Letters to the editor - Saturday (3-16-2013)
Insulin pen problem shows need for greater vigilance
More than 200 former inpatients at the Salisbury VA Medical Center in North Carolina have been notified that they may have been infected with bloodborne pathogens while receiving health care to treat diabetes (“Misuse of Insulin Pens,” March 8). It was reported that insulin pens, which should never be used on more than one person, were used on multiple patients. I urge each and every person who received a notification letter to go and be tested.
Equally crucial is the full effort of the entire health-care community, especially VA leadership, to pursue a full-scale investigation. “We want to be as open and transparent as we can,” said Kaye Green, the Medical Center’s director, in a recent published statement. I commend Green and her colleagues for their transparency and willingness to take responsibility. I am also glad to see VA has set up a toll-free line to field questions.
Still, that is just a starting place. Having seasoned epidemiologists study this situation to determine, definitively, if any one of these patients was infected with a disease — hepatitis C, hepatitis B or HIV, among others — is crucial.
Also, after other lapses at VA medical facilities throughout the country, I believe it is now time for VA leadership to step up and become part of the solution. Ensuring proper use of the insulin pen is a stance I suggest VA take ownership of — in Salisbury and beyond.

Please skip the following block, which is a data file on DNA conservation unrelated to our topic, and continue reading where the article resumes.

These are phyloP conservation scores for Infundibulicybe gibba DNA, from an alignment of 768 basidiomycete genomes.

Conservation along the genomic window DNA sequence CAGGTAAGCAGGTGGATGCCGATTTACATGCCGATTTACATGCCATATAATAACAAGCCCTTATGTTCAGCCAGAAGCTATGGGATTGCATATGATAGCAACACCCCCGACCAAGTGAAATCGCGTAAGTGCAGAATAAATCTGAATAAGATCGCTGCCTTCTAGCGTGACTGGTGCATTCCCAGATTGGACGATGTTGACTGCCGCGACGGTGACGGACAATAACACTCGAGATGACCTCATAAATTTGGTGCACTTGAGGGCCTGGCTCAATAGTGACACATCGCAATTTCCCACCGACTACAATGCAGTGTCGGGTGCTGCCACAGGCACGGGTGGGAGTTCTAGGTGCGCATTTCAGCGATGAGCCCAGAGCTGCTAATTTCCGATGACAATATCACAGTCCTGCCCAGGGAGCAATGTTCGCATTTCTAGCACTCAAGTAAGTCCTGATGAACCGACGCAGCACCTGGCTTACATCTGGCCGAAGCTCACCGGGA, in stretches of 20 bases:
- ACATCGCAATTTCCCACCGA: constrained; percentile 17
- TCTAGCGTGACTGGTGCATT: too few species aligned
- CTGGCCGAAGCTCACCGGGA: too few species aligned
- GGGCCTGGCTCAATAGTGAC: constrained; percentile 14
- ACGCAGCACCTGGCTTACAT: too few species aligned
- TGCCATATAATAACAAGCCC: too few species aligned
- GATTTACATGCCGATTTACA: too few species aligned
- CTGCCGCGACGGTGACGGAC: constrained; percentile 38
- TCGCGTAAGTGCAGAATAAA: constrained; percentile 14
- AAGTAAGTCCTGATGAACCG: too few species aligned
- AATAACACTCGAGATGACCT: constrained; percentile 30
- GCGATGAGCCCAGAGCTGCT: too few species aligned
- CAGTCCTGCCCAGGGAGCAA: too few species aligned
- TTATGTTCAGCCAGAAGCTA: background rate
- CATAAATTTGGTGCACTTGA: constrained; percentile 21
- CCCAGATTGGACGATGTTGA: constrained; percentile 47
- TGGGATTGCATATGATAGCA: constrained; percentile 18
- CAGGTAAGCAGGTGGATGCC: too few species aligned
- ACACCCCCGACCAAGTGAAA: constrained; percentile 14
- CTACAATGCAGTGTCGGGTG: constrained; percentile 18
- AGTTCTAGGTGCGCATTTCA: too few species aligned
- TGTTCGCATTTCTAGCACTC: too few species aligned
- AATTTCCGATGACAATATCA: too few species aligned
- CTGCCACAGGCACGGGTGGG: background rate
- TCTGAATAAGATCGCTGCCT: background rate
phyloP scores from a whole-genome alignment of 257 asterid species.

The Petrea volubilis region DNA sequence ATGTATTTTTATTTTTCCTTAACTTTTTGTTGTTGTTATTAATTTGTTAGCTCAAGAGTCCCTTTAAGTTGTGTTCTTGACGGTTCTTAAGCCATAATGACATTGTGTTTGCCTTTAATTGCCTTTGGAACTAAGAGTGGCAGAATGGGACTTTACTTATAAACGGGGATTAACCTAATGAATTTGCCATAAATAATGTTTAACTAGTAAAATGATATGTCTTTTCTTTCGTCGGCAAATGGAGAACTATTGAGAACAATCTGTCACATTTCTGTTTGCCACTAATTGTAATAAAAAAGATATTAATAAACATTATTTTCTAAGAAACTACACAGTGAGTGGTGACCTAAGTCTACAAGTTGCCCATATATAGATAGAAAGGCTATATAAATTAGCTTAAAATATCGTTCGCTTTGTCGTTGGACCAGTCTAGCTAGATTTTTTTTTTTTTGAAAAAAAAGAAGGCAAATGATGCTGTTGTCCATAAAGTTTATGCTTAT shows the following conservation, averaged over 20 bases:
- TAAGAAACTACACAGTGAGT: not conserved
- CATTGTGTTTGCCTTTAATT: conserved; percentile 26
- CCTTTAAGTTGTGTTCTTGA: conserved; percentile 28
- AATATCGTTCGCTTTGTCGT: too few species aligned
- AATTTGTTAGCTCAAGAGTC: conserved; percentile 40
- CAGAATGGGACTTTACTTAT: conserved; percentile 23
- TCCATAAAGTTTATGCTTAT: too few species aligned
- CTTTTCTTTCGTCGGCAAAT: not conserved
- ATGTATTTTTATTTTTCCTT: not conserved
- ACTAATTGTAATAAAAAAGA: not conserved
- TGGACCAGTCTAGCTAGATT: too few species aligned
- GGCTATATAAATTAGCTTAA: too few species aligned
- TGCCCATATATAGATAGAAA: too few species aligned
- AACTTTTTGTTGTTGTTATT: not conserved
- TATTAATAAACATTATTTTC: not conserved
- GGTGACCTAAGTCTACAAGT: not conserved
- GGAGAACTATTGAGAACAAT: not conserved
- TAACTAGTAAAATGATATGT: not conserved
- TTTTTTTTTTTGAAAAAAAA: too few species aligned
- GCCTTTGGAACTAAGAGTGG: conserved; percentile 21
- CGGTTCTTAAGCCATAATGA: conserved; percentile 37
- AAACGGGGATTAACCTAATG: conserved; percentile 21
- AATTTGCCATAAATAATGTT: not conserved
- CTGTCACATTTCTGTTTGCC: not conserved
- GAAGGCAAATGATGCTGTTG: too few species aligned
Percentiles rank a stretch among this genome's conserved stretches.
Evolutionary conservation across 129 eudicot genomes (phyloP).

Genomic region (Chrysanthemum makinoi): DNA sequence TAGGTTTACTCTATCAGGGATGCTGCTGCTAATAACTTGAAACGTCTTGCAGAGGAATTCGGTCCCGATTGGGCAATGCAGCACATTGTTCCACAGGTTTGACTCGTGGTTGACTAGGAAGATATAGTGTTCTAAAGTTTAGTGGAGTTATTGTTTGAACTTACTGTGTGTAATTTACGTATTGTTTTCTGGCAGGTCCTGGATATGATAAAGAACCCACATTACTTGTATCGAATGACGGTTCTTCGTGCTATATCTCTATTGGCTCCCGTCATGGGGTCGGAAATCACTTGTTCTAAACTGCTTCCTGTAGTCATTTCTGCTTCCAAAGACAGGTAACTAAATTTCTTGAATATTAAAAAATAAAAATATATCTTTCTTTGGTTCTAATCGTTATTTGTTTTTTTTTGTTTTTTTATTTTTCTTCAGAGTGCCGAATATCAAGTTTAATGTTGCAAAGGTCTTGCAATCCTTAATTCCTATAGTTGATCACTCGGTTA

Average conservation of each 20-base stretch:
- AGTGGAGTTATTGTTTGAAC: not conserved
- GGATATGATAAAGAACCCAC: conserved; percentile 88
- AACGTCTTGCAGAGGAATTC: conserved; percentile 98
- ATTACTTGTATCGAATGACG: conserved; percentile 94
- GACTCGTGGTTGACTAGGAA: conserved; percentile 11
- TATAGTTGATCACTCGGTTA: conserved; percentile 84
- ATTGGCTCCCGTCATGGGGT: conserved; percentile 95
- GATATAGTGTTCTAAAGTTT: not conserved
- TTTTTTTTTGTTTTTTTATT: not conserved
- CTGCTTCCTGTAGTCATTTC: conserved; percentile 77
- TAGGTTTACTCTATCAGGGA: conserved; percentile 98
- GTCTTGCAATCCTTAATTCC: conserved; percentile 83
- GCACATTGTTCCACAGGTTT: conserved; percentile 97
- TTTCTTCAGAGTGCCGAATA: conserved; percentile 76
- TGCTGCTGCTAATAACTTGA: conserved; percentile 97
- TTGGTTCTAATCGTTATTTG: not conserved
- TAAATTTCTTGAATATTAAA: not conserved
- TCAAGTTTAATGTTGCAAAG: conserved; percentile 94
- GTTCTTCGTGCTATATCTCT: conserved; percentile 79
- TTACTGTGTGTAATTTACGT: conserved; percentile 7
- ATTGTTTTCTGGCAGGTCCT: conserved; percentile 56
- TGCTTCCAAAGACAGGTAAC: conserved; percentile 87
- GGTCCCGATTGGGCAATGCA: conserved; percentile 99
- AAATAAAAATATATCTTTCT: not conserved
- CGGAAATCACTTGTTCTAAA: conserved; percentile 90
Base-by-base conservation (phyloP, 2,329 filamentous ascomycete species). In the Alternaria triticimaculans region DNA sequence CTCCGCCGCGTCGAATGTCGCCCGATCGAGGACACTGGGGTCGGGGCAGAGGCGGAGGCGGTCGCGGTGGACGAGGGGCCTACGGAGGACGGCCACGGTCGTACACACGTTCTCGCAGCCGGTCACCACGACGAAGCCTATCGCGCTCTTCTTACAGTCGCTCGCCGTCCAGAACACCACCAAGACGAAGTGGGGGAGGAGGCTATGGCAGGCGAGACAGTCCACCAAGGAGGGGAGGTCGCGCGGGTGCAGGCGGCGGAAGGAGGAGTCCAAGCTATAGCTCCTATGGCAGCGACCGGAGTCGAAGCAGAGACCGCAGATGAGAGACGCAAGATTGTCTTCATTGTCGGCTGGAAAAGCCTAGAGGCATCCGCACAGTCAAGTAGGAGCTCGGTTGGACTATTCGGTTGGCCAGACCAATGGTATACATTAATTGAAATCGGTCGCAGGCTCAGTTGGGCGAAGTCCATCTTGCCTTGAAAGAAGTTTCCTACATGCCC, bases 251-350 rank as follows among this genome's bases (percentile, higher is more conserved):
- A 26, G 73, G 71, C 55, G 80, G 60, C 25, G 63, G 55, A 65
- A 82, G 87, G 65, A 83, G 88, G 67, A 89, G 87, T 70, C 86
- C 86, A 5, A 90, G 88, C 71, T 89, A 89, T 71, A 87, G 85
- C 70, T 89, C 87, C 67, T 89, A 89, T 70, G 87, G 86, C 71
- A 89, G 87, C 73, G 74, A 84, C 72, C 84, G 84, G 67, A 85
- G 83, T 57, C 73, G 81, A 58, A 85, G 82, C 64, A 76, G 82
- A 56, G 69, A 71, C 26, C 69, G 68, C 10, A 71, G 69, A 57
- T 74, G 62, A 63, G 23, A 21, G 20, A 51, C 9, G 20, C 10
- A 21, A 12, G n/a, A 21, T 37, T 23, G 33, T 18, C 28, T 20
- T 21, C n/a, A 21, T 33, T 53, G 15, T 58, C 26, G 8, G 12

— Evelyn McKnight
Evelyn McKnight is the founder of HONOReform Foundation, a safe-injection advocacy organization, and co-author of “A Never Event: Exposing the Largest Outbreak of Hepatitis C in American Healthcare History.”
Patron saint of the animals
I was delighted to learn that the newly elected pope chose for himself the name of St. Francis of Assisi, generally known as patron saint of the animals. Indeed, Catholic and Anglican churches hold ceremonies blessing animals on his feast day of Oct. 4.
On one of his nature walks, Francis reportedly preached to the birds and is often portrayed with a bird in his hand. On another occasion, Francis concluded a pact with a ferocious wolf that was terrorizing local townsfolk, whereby the wolf would quit preying on the town’s sheep in exchange for being fed regularly. He even persuaded local dogs to stop harassing the wolf. He freed a rabbit from a trap, returned caught fish to their stream and fed half-frozen bees in winter-time.
I hope that Pope Francis will inspire Catholics and all persons of goodwill to show non-human animals the respect and compassion they so richly deserve, particularly when it comes to subsidizing their abuse and slaughter for food at the checkout counter. Joining the Meatless Mondays trend may be a good start.
— Shane Pappadopolous